Irving Berlin’s patriotic belief in his adopted country would seem to be an affectionate constant in his career, but as the crisis of the depression deepened, even Berlin could see the box office appeal in some good old-fashioned social satire. In 1932, he teamed up with the bright young playwright Moss Hart, who had become a rising star on Broadway when he co-authored the Hollywood satire “Once in a Lifetime” with George S. Kaufman two years earlier. Kaufman’s own satirical musical, “Of Thee I Sing,” was playing to big business at the Music Box Theater, which Berlin owned, and the composer thought there might be room for another sharp show in town.
As concocted by Hart and Berlin, the plot of “Face the Music” is really a triptych of three slight social satires on the depression, the Seabury investigations — started in 1930 by then New York governor FDR to examine corruption in the mayoral administration of James J. Walker, who was eventually forced to resign — and the “Ziegfeld Follies,” tentatively stitched together. “Face the Music” opens at the Automat, where the recently humbled rich are being forced to share their modest repasts among the hoi polloi. This gave birth to the show’s biggest hit, “Let’s Have Another Cup of Coffee,” which became one of the gentler anthems of the depression.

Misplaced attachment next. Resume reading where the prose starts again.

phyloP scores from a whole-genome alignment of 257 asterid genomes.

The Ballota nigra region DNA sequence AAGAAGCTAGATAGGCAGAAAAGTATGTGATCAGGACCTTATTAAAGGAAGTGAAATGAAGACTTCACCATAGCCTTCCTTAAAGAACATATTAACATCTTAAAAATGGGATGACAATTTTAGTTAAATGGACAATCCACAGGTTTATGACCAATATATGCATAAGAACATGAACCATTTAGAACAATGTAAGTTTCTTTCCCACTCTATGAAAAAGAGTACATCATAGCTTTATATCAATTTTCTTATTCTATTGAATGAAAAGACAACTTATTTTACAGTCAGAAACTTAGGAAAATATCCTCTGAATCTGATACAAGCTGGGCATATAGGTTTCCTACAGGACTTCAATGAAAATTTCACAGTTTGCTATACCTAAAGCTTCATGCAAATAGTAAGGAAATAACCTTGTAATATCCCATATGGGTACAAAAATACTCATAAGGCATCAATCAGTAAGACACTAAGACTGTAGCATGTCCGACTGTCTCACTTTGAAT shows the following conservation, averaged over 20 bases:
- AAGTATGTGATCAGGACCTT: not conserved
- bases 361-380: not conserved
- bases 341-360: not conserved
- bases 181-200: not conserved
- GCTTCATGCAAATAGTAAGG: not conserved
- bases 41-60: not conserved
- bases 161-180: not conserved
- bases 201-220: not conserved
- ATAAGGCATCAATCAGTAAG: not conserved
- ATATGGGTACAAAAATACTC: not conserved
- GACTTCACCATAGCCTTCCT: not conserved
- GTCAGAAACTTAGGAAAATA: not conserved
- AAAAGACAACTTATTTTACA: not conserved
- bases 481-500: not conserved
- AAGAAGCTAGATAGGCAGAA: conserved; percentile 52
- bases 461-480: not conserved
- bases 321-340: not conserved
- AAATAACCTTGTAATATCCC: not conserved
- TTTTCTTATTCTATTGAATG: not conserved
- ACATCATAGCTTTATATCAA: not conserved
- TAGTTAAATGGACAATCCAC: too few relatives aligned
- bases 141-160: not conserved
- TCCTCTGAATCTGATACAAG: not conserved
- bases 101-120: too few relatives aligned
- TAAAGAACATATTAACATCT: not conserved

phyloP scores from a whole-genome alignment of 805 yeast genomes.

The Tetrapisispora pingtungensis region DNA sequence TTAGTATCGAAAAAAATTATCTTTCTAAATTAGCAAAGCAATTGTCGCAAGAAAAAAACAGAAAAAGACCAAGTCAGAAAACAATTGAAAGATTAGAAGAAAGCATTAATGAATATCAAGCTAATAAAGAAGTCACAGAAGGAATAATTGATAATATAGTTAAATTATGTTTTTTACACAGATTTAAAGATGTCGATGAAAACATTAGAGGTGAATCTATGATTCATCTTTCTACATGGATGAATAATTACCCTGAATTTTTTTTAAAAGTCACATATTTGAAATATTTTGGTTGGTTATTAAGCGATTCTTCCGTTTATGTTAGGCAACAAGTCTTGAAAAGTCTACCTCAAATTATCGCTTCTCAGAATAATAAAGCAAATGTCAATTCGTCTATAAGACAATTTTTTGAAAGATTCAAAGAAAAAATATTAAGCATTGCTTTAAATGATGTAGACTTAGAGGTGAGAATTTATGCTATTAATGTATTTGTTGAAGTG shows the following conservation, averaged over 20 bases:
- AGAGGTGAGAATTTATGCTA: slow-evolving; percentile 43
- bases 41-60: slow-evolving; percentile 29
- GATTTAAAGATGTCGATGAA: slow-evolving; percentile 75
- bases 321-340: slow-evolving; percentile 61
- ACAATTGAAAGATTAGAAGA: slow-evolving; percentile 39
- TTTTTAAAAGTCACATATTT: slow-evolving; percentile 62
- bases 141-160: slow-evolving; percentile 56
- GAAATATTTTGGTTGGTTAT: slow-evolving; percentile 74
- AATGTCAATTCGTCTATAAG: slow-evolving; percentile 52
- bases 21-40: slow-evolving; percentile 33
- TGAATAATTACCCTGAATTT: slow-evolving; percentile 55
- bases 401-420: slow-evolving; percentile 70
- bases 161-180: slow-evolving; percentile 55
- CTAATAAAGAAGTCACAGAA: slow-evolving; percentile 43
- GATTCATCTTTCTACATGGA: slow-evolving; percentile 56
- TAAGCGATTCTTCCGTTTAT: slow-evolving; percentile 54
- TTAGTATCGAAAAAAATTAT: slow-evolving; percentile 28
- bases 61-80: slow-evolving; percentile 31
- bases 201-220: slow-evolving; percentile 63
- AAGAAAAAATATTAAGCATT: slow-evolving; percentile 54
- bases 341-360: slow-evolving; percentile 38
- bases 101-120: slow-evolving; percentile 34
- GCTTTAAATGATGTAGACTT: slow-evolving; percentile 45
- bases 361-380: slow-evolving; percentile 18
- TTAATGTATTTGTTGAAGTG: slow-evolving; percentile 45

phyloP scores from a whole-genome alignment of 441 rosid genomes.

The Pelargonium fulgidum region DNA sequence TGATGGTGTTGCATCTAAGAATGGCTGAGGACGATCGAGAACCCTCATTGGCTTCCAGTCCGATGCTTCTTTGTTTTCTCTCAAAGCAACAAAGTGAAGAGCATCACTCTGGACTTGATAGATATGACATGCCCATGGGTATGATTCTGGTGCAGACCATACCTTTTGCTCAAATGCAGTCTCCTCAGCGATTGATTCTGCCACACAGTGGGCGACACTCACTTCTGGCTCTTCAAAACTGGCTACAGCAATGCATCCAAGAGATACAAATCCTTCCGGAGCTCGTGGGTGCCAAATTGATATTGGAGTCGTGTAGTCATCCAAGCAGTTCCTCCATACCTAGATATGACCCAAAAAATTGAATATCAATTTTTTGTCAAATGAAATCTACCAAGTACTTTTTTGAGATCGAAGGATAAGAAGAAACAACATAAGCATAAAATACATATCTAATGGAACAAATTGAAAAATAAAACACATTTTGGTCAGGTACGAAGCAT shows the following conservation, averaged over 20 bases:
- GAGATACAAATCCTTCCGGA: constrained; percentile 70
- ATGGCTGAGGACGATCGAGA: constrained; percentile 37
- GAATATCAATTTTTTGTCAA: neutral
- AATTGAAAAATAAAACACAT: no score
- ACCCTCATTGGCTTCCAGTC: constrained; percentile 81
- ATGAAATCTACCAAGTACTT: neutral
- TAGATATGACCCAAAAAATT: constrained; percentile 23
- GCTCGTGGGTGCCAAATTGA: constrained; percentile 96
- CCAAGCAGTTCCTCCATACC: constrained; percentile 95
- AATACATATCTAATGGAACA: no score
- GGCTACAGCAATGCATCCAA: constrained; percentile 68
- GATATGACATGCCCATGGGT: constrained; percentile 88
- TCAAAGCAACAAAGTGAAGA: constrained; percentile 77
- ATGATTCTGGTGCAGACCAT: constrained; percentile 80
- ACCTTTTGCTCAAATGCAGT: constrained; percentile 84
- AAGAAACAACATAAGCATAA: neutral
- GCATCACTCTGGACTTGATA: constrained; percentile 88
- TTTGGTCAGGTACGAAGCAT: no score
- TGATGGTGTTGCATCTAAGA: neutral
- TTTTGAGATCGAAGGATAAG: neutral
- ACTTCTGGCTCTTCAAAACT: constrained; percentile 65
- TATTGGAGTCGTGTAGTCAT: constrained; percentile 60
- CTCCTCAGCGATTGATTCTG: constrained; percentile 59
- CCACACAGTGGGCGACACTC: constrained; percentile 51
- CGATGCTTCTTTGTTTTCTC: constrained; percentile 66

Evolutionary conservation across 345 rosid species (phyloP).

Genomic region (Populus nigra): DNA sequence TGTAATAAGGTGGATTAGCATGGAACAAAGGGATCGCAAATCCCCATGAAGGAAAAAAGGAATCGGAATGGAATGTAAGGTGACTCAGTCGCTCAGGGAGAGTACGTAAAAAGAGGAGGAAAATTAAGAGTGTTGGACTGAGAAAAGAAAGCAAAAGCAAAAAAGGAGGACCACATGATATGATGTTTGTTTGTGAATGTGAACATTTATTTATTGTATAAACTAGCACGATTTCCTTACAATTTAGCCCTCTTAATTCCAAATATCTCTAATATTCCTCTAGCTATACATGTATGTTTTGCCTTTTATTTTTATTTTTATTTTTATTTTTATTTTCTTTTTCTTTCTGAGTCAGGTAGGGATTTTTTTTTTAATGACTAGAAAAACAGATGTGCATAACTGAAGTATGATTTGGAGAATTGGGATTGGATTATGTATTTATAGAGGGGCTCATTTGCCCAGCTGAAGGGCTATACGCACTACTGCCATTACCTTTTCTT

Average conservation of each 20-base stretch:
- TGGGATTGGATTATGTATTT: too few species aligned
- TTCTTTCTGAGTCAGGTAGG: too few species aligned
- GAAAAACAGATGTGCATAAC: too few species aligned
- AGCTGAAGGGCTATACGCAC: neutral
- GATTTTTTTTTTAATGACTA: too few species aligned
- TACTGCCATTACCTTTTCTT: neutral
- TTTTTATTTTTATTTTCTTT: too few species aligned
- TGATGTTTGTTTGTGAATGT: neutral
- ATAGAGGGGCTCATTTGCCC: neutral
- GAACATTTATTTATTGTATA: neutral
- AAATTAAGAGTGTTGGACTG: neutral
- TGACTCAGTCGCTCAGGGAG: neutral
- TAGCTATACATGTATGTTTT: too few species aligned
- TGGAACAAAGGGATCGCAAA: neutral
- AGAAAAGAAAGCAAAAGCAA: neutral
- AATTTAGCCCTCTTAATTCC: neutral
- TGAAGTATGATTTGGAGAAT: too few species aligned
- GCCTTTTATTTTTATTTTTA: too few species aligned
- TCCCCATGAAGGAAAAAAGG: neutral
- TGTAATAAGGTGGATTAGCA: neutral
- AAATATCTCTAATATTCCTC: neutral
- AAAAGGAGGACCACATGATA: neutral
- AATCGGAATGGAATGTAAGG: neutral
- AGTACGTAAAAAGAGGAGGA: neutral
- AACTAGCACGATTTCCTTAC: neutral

The show’s lack of conceptual clarity is obvious from its subtitle, “A Musical Comedy Revue,” and it was not the smash return to Broadway that Berlin had anticipated. In the end, Berlin was more comfortable with the revue format — short, sharp, and quick — as he himself would be the first to admit.
The next season, Hart and Berlin tried again for a topical revue, and this time they kept their target well within sight and hit the bull’s-eye. “As Thousands Cheer” was typical of the general trend in the 1930s of giving the revue form some kind of structural or thematic unity. In this, the team achieved a kind of brilliance; “As Thousands Cheer” took as its “concept” the form of a daily newspaper, with each number and skit taken from (or performed in ironic contrast to) a particular headline or column — which was projected across the proscenium. (This was several years before the Federal Theatre Project created a unit called “The Living Newspaper” that dramatized political stories in documentary form.) This allowed Hart to parody such wet-ink-fresh subjects as the building of Rockefeller Center (“World’s Wealthiest Man Celebrates 94th Birthday”) and the outgoing Hoover administration, where the ex-president and his wife run up a huge last-minute long-distance phone bill (“Franklin D. Roosevelt Inaugurated Tomorrow”). Berlin took a gentler swipe at society — with the extraordinary exception of “Supper Time” for Ethel Waters — by kidding Josephine Baker (“Harlem on My Mind”), Woolworth heiress Barbara Hutton (“How’s Chances?”), and even the hoary conventions of the revue format itself (“Supreme Court Hands Down Important Decision”) that forbid revues from reprising their most memorable songs in the finale.